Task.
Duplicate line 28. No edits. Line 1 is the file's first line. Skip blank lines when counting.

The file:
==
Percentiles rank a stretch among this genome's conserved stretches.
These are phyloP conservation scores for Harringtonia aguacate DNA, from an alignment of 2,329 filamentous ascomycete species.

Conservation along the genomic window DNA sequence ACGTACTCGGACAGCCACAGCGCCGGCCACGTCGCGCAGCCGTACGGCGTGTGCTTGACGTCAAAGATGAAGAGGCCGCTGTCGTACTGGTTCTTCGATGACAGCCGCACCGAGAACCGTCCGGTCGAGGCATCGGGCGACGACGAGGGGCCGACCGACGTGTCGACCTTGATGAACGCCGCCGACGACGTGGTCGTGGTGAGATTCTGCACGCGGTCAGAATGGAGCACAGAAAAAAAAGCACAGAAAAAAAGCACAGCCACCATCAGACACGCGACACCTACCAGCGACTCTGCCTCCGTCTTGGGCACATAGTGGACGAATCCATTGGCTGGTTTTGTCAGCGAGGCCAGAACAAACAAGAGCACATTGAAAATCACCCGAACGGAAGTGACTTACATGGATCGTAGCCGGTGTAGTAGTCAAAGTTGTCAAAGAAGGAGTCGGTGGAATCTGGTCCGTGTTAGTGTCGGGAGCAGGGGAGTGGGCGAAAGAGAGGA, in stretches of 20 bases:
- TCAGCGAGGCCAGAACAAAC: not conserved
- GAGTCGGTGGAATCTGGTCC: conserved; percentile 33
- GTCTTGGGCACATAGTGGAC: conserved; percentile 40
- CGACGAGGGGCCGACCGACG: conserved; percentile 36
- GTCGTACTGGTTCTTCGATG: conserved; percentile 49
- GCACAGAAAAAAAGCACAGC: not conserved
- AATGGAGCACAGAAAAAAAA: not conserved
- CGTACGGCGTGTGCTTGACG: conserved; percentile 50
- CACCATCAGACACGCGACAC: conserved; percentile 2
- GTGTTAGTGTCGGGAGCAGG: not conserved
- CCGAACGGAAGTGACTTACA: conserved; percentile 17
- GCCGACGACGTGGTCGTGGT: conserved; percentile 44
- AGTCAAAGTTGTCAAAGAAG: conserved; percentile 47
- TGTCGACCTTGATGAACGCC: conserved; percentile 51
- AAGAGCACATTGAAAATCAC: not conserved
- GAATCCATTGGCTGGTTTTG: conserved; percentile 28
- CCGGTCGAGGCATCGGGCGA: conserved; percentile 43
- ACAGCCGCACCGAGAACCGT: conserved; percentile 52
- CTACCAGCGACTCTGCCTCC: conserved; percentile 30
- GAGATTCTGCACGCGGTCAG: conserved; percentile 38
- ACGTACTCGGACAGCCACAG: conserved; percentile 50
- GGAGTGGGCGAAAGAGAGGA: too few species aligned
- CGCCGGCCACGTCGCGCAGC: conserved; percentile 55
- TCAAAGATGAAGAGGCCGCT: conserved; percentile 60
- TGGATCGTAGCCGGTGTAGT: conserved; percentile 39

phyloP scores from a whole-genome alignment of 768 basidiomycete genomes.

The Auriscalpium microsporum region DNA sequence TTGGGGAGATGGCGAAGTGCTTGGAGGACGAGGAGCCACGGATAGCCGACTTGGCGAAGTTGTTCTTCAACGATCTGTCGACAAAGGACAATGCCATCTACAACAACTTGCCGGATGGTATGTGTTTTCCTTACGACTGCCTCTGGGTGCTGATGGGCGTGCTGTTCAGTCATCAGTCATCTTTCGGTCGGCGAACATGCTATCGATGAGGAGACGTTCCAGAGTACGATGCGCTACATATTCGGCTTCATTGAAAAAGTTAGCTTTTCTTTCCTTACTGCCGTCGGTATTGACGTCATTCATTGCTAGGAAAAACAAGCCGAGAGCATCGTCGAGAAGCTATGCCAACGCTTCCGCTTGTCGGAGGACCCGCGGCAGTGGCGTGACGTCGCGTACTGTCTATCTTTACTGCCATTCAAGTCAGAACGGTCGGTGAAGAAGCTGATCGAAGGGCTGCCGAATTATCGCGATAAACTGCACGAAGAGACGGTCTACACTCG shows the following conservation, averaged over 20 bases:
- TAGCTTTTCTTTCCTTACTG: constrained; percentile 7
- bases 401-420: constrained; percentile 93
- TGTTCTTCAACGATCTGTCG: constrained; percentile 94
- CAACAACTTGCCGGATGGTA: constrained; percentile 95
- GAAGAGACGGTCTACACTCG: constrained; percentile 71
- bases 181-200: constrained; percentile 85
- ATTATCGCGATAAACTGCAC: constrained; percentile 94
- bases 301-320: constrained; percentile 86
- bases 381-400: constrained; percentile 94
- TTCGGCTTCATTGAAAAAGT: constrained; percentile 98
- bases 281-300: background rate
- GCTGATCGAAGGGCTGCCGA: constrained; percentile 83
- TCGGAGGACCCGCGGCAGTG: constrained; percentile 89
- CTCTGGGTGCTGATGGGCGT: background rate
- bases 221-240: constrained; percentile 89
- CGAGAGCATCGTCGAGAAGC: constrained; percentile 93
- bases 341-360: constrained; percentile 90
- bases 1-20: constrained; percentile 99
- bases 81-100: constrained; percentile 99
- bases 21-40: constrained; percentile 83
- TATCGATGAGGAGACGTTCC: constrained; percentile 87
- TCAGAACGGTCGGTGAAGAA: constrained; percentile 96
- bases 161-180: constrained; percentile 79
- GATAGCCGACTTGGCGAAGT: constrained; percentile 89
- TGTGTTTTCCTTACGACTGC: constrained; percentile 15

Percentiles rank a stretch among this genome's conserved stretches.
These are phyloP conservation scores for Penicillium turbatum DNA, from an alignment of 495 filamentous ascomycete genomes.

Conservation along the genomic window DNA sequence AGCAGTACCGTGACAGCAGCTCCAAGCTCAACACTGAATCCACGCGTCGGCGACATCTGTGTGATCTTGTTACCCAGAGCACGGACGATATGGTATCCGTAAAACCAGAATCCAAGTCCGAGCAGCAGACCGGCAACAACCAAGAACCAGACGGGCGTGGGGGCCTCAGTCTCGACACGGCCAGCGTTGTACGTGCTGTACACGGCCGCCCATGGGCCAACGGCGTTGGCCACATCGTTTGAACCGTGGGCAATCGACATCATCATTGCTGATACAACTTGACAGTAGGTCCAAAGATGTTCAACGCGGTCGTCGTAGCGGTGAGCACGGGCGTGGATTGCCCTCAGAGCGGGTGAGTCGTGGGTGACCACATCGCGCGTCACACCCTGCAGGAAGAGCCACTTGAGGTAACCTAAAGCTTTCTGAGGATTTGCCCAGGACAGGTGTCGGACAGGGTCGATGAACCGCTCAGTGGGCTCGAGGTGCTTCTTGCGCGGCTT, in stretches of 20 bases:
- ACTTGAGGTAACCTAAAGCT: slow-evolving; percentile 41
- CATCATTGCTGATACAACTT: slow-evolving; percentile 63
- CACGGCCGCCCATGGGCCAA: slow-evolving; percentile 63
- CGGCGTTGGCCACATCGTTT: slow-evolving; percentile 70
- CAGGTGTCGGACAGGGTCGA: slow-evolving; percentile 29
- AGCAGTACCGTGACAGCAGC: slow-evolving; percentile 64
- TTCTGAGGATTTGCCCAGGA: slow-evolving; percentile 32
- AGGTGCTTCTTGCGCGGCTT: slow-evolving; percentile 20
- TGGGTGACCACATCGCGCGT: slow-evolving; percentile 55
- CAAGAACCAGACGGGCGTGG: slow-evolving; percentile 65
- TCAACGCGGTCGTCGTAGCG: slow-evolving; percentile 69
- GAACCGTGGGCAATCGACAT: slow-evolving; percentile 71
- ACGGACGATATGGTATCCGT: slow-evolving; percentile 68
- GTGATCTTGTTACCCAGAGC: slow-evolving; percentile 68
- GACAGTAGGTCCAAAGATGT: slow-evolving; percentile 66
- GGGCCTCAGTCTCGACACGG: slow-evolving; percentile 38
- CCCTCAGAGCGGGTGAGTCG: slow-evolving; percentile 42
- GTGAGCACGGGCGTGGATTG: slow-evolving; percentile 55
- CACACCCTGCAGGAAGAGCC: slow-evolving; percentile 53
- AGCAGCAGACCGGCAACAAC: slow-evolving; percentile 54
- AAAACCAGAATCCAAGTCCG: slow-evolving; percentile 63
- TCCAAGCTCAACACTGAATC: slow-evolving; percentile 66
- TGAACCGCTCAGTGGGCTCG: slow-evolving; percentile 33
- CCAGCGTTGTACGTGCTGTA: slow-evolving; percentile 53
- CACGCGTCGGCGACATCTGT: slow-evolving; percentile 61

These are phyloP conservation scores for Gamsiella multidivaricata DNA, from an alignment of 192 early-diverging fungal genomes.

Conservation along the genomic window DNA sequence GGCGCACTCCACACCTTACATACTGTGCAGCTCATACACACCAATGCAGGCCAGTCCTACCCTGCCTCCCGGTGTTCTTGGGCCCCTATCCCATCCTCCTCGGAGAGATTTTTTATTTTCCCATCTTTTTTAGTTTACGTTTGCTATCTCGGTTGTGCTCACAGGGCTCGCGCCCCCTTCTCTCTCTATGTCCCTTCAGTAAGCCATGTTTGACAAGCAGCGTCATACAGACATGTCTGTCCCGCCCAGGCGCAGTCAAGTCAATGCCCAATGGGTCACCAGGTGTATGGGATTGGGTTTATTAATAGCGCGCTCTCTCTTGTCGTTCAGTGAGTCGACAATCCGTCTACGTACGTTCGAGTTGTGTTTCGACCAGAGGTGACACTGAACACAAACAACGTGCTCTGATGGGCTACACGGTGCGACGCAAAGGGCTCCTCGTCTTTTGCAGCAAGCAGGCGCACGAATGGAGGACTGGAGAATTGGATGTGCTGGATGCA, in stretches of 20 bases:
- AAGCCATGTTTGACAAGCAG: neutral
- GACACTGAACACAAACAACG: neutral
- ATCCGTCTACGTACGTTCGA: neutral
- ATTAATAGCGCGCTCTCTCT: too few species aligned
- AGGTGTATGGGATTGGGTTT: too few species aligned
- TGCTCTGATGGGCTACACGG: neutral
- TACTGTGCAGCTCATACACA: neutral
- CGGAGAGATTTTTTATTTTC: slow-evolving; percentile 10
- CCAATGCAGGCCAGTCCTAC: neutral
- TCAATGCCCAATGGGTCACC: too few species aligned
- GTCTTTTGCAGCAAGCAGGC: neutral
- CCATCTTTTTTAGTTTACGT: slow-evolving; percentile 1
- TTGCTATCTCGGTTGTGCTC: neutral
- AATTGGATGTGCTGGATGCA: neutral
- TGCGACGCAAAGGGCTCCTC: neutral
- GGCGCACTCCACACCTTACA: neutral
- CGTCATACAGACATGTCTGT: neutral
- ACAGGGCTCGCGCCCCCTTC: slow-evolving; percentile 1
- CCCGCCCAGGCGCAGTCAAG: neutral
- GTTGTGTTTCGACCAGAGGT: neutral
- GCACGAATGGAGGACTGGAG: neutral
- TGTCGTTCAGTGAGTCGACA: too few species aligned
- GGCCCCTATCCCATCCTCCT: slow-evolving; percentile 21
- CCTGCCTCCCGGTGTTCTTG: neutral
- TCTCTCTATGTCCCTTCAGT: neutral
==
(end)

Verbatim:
- TGGATCGTAGCCGGTGTAGT: conserved; percentile 39